A Way to Cope, a Way to Rest

People find all kinds of ways to cope during difficult times. The plague of coronavirus coupled with the anger and divisiveness that’s rocking our nation currently, has sent many people to their therapists seeking help.  My daughter, who’s a mental health counselor, says her online client load has tripled.

I’ve benefited at different times in my life from therapy, but one of my mainstays for good mental health, something that is both free and easily accessible, has been meditational prayer.

I learned to pray going to church as a young girl when God was a magical, white-bearded being that looked and acted a lot like Santa Claus.  My every wish was his to grant.  If I just prayed hard enough and long enough, always humbly on my knees, I would be blessed with getting what I wanted.

As I grew up and changed, so did my prayers.  They became less about God doing my will, and more about me finding answers within myself.  And, in order to gain this understanding I had to inventory my thoughts and feelings in an honest, nonjudgmental way.  I talked to the “god within me” to help sort out my life—and found in the process not only comfort, but clarity.

For example, when I first married a desert farmer, I had a bad case of buyer’s remorse.  It wasn’t that I didn’t love my new husband, I just missed my home back East, the spreading oak trees and grassy lawns, the friends and neighbors I’d known growing up in a small town.

One time I felt so trapped and isolated living in a trailer in the neck of a canyon, I threw open the trailer door in a rage, and started walking.

I wasn’t watching where I was going, I just stomped out into the sagebrush, tears of frustration rolling down my cheeks. I ranted and swore at God about how I’d become this lonely farm wife.  Love or lust had kidnapped my life plans.  I lamented a languishing college degree and lost career.  I didn’t like living on a farm.  I didn’t want to plant a vegetable garden or sew curtains.  I just wanted some television reception, which seemed near impossible, a shaky antennae the only conduit for a few radio waves that managed to find their way to us.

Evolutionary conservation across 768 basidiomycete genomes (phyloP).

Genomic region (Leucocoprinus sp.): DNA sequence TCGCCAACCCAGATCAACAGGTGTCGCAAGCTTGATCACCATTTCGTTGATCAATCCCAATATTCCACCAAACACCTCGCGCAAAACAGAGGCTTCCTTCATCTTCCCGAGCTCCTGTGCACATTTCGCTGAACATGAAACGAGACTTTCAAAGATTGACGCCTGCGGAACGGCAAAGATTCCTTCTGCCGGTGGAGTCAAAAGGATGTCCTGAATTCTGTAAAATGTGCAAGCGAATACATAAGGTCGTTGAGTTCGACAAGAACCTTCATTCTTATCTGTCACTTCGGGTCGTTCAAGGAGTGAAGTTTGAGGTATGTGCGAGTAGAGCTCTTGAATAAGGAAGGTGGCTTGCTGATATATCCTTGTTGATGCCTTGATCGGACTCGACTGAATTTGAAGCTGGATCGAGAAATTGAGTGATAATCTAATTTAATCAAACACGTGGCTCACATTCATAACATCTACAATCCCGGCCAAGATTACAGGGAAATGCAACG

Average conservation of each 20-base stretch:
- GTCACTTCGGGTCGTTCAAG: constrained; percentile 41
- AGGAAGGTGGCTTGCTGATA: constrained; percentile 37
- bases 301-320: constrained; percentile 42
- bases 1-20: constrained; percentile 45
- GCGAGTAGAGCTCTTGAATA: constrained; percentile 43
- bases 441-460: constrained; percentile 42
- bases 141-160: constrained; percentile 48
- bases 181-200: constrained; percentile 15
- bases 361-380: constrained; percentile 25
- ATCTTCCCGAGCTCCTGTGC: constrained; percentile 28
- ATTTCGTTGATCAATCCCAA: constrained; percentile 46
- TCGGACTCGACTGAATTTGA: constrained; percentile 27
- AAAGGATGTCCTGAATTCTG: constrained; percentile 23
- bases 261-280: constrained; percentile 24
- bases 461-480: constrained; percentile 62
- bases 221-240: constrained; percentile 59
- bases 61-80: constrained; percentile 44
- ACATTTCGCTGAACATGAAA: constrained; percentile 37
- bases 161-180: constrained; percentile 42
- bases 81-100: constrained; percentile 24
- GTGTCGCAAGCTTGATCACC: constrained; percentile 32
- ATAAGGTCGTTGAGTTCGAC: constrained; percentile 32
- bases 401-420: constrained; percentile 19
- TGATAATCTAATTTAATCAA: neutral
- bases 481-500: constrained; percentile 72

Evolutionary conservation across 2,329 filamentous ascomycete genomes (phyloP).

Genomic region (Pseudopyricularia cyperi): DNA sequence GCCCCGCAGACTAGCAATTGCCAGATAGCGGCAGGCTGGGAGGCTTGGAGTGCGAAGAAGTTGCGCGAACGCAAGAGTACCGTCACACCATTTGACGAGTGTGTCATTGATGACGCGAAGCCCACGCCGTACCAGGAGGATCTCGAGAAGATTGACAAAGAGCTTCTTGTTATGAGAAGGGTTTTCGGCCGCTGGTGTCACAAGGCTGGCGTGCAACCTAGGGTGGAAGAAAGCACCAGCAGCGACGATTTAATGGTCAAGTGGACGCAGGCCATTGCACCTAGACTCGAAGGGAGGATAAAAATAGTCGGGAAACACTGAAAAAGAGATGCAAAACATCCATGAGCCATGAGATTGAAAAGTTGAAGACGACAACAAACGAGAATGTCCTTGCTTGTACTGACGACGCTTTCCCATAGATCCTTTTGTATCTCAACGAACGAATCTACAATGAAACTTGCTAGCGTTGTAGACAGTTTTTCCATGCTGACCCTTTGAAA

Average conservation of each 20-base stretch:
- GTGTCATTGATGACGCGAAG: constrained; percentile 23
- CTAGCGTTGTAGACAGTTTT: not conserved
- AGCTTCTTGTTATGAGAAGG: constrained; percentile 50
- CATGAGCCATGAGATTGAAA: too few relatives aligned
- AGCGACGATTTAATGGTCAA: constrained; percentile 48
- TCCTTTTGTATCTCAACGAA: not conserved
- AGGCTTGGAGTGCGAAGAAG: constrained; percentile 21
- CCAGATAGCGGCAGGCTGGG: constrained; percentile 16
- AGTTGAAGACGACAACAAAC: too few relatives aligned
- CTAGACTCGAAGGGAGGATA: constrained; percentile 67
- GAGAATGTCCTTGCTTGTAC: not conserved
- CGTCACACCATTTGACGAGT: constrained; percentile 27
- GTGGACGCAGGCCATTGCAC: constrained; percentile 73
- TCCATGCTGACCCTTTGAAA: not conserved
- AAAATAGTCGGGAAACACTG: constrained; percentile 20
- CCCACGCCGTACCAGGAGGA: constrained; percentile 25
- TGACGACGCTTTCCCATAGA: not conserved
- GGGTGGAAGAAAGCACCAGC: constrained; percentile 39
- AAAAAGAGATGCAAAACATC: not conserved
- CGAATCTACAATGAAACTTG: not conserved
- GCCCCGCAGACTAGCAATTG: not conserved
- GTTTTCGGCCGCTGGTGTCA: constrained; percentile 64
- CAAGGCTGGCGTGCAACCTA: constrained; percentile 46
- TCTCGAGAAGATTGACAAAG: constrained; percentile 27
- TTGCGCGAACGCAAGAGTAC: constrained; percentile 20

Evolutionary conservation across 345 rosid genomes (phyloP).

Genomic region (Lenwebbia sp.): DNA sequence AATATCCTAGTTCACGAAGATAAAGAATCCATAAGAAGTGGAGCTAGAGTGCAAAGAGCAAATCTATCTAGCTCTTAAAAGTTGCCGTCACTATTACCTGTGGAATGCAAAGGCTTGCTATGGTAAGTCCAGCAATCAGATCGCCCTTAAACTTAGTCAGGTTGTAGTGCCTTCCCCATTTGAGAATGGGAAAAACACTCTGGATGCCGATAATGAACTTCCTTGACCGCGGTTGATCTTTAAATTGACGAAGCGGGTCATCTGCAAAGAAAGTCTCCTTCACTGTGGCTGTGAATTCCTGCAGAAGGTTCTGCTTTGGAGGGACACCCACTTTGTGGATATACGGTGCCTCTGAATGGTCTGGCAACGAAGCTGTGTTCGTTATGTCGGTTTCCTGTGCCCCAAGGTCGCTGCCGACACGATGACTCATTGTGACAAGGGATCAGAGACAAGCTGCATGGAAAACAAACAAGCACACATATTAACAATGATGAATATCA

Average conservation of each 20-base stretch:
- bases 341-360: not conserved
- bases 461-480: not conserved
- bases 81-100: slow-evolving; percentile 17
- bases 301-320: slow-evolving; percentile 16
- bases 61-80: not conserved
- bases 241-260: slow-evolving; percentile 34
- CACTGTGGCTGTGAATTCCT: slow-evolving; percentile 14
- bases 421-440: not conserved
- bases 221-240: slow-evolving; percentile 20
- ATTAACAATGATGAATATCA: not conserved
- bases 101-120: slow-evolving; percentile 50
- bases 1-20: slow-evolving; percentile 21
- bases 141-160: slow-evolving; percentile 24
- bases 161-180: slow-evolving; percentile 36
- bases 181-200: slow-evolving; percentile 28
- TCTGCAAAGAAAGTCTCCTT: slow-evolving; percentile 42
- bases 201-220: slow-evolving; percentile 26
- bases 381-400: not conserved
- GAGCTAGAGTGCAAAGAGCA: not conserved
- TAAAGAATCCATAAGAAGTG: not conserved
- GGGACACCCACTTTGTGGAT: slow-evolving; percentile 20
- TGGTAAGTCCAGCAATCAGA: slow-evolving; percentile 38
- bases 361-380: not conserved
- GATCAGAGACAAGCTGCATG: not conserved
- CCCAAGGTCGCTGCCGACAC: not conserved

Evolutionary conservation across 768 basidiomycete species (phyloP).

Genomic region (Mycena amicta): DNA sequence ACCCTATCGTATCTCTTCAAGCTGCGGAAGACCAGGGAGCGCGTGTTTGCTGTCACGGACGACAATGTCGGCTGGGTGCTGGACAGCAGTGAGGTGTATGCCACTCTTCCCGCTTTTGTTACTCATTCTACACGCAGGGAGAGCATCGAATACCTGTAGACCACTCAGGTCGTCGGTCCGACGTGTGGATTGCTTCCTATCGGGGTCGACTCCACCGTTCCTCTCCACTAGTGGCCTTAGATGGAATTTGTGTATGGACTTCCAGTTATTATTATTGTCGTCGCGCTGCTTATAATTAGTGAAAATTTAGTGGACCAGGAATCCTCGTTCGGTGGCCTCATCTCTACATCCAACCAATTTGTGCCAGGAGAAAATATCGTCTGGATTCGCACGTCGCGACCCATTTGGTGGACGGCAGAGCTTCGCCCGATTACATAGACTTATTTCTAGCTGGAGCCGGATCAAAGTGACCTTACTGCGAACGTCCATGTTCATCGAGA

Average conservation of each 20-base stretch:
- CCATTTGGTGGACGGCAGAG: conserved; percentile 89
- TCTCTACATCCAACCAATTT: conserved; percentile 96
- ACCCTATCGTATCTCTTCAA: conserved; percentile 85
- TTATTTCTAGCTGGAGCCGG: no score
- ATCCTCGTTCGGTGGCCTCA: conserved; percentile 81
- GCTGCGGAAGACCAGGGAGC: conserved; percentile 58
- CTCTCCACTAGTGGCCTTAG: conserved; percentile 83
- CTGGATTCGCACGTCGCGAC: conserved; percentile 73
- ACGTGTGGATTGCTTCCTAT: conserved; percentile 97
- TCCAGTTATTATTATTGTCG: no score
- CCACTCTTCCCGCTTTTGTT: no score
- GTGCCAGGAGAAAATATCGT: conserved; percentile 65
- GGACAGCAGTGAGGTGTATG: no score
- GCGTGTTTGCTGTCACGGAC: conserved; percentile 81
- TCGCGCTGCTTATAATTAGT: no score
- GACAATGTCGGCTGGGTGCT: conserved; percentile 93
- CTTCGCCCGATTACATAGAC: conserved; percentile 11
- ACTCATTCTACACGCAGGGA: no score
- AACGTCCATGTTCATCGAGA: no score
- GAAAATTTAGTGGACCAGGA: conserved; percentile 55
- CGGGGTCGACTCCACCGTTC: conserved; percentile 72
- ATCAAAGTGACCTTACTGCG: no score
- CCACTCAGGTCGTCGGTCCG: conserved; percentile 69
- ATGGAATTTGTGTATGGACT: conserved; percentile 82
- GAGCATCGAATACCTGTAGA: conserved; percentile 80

When I was done praying, I felt better. I stood there a moment staring at the canyon wall in front of me, my eyelashes still moist from crying, and noticed some kind of trail going up the side. From a distance it looked like a path animals might use, maybe the deer I spotted out the window this morning, or the coyotes I heard baying at night.  Suddenly, I wanted to follow this trail, just to see where it led.

When I got to the top of the canyon wall I was sweaty and hot from climbing, but the view of peaceful farm fields along the Snake River was magnificent.  I experienced an incredible sense of calm, and knew then that everything would be okay.

Dr. David Rosmarin from the Harvard Medical School discussed prayer and praying in The Wall Street Journal recently.  He said research shows prayer calms the central nervous system and the “fight or flight” instinct. Prayer, much like meditation, rests our brains because it turns off our anxiety switch, and turns on our ability to self-reflect.  Praying is a time when we can be thoughtful, rather than reactive, about our life.

I’m a very relaxed pray-er.  So much so that I’ve had to be conscious about people nearby who might think I’m a little crazy, muttering to myself.  Mostly though, I pray alone, walking outdoors where the natural world almost always puts me in a spiritual space. Praying is especially doable during the Covid-19 pandemic. You may be six feet apart from everybody else, but when you pray, you get very close to yourself.